Everyone loves Smash Bros., myself included. Everyone especially loves Super Smash Bros. Ultimate, and especially myself included. This is truly the ultimate Smash Bros., with every character in the series’ history in the roster and hours upon hours of amazing musical arrangements, probably tons of historical unlockables (although they haven’t really talked about that stuff yet, you know it’s in there), and all kinds of multiplayer madness. But one area Smash has often struggled in is its single player offerings. Could this game be the game, the one that gives us something good beyond freeplay and training? Well, there’s a chance.
Smash Bros. is a fighting series, which means it doesn’t necessarily even need a single player mode, just like Street Fighter doesn’t need a special single player mode. Arcade should be enough, because fighting games are one of those “forever” genres that are more about playing for the sake of playing than anything else. But things have changed over the years, and there has been a rising demand for single player stuff, especially after Mortal Kombat’s story mode blew up. But Smash always tried as well.
Melee on the GameCube had an interesting take. It had Adventure mode, which was sort of like a much bigger arcade mode, but with larger stages that felt like playing classic video game levels and gimmick boss fights. Event mode was also introduced, providing various themed challenges that were a lot of fun to play through. But while the content was great in volume, many argued it wasn’t great in substance. Enter the Subspace Emissary.
Subspace Emissary, introduced in Super Smash Bros. Brawl, was almost a reimagining of The Great Cave Offensive, a massive, treasure-hunting mode from Kirby Super Star on the SNES. It was a lot of platforming, a lot of searching and a lot of fighting, all bolstered by some of the most amazing cutscenes in video game history. But it didn’t work out. Some people like it, but more didn’t, as playing the mode itself wasn’t very exciting. It felt bloated with empty space, sparse on interesting collectibles, and the boss fights were cool, but not always fused well with gamepla. Plus, apparently tons of people just watched the cutscenes on YouTube, rendering an internal feeling like there was a waste of effort.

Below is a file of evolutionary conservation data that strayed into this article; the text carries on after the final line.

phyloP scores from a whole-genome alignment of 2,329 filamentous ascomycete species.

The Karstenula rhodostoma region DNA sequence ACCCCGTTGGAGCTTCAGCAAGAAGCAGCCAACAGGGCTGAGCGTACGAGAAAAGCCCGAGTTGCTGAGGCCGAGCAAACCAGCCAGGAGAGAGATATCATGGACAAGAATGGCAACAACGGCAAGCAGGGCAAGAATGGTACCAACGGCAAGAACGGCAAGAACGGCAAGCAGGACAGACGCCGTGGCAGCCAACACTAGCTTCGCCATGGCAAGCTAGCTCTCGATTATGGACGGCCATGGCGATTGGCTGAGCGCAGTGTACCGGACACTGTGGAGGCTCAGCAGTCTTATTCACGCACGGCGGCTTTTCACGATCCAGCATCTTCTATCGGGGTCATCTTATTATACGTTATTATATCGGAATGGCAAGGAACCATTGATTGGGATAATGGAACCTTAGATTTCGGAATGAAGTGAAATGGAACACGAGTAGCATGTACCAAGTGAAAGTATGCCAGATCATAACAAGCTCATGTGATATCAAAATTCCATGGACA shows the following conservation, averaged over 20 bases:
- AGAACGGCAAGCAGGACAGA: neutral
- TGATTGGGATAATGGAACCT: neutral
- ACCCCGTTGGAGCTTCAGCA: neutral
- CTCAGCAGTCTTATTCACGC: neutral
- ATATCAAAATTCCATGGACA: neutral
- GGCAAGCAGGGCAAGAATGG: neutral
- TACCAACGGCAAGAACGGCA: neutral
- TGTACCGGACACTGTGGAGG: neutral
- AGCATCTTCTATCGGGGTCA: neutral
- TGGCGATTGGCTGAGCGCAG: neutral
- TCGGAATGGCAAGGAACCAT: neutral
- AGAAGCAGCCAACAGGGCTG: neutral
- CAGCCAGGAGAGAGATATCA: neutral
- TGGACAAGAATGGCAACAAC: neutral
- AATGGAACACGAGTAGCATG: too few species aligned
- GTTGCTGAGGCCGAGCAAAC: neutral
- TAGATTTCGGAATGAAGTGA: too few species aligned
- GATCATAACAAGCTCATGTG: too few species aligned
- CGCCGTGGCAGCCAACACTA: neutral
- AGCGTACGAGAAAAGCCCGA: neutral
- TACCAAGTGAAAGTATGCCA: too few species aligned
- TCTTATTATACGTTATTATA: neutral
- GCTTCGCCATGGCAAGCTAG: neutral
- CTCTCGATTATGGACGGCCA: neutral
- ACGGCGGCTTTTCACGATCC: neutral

Hence Smash for 3DS and Wii U and its nearly dropping the concept. That game was loaded with content, but single player was a weird board game idea and sort of limited-time score rush gimmick that felt like an afterthought. Just throw something in there to check a box, meanwhile people are actually going nuts over having 8-player multiplayer. And lemme tell ya folks, 8-player multiplayer is a gift from God herself. But what’s next? People still want content volume. People still want single player modes. From Tekken to Street Fighter, the thing Mortal Kombat started in 2011 is still rippling out today. Casual audiences want single player modes, because they like the idea of fighters, but not the reality of needing to bang your head against the wall to learn them and properly hit the competitive pavement.
During the last Nintendo Direct that was all about Smash Bros., in addition to poor Luigi being murdered by Death itself, Sakurai hinted at something new coming to Super Smash Bros. Ultimate. There was a lot of effort to point the audience’s attention to it, noting to show the main menu screen, but blurring out one of the options. Logic immediately jumps to that blurred out option being the single player mode, and you’d think that level of cheekiness means it’s more than an afterthought. What could it be? Who knows, but this is the chance to make an impact. After all, it’s the Ultimate Smash Bros.
Ultimately, single player content is always a struggle for fighting game developers. It’s something that always needs to be on the backburner by design, because so much time and effort needs to go into making mechanics fun to play, expanding roster options, and trying as hard as humanly possible to make it balanced. Single player comes after that, after the esports plans and the basic kit everyone has come to take for granted. Super Smash Bros. Ultimate is no different. The focus is on the roster and making them play as great as possible. But at the same time, that big ol’ blurry button is a deliberate point of intrigue. Let’s ride this wave out and see what happens.